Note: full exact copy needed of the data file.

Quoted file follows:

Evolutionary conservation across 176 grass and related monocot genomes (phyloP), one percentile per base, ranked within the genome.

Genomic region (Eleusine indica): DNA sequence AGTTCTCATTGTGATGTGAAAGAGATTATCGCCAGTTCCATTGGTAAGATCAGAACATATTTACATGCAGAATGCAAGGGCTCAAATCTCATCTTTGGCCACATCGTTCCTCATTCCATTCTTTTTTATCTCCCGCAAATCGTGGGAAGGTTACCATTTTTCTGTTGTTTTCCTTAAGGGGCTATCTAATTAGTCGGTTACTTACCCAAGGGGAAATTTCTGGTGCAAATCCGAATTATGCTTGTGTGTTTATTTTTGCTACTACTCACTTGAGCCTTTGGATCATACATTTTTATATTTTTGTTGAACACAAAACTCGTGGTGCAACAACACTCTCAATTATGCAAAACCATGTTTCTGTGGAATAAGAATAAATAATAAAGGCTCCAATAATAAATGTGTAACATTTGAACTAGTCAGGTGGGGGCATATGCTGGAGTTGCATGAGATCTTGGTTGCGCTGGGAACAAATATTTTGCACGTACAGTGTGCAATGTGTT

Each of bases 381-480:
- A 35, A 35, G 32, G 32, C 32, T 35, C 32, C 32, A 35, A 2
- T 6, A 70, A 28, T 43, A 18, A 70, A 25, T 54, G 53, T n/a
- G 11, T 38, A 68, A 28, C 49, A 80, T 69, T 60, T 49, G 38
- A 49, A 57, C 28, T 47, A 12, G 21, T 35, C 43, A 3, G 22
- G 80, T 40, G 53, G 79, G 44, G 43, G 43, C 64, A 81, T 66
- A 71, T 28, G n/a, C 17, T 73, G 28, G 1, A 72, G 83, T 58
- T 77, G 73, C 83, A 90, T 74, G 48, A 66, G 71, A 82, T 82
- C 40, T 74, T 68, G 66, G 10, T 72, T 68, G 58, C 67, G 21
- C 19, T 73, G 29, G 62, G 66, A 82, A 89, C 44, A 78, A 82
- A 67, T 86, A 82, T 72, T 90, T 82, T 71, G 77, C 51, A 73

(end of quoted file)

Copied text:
Evolutionary conservation across 176 grass and related monocot genomes (phyloP), one percentile per base, ranked within the genome.

Genomic region (Eleusine indica): DNA sequence AGTTCTCATTGTGATGTGAAAGAGATTATCGCCAGTTCCATTGGTAAGATCAGAACATATTTACATGCAGAATGCAAGGGCTCAAATCTCATCTTTGGCCACATCGTTCCTCATTCCATTCTTTTTTATCTCCCGCAAATCGTGGGAAGGTTACCATTTTTCTGTTGTTTTCCTTAAGGGGCTATCTAATTAGTCGGTTACTTACCCAAGGGGAAATTTCTGGTGCAAATCCGAATTATGCTTGTGTGTTTATTTTTGCTACTACTCACTTGAGCCTTTGGATCATACATTTTTATATTTTTGTTGAACACAAAACTCGTGGTGCAACAACACTCTCAATTATGCAAAACCATGTTTCTGTGGAATAAGAATAAATAATAAAGGCTCCAATAATAAATGTGTAACATTTGAACTAGTCAGGTGGGGGCATATGCTGGAGTTGCATGAGATCTTGGTTGCGCTGGGAACAAATATTTTGCACGTACAGTGTGCAATGTGTT

Each of bases 381-480:
- A 35, A 35, G 32, G 32, C 32, T 35, C 32, C 32, A 35, A 2
- T 6, A 70, A 28, T 43, A 18, A 70, A 25, T 54, G 53, T n/a
- G 11, T 38, A 68, A 28, C 49, A 80, T 69, T 60, T 49, G 38
- A 49, A 57, C 28, T 47, A 12, G 21, T 35, C 43, A 3, G 22
- G 80, T 40, G 53, G 79, G 44, G 43, G 43, C 64, A 81, T 66
- A 71, T 28, G n/a, C 17, T 73, G 28, G 1, A 72, G 83, T 58
- T 77, G 73, C 83, A 90, T 74, G 48, A 66, G 71, A 82, T 82
- C 40, T 74, T 68, G 66, G 10, T 72, T 68, G 58, C 67, G 21
- C 19, T 73, G 29, G 62, G 66, A 82, A 89, C 44, A 78, A 82
- A 67, T 86, A 82, T 72, T 90, T 82, T 71, G 77, C 51, A 73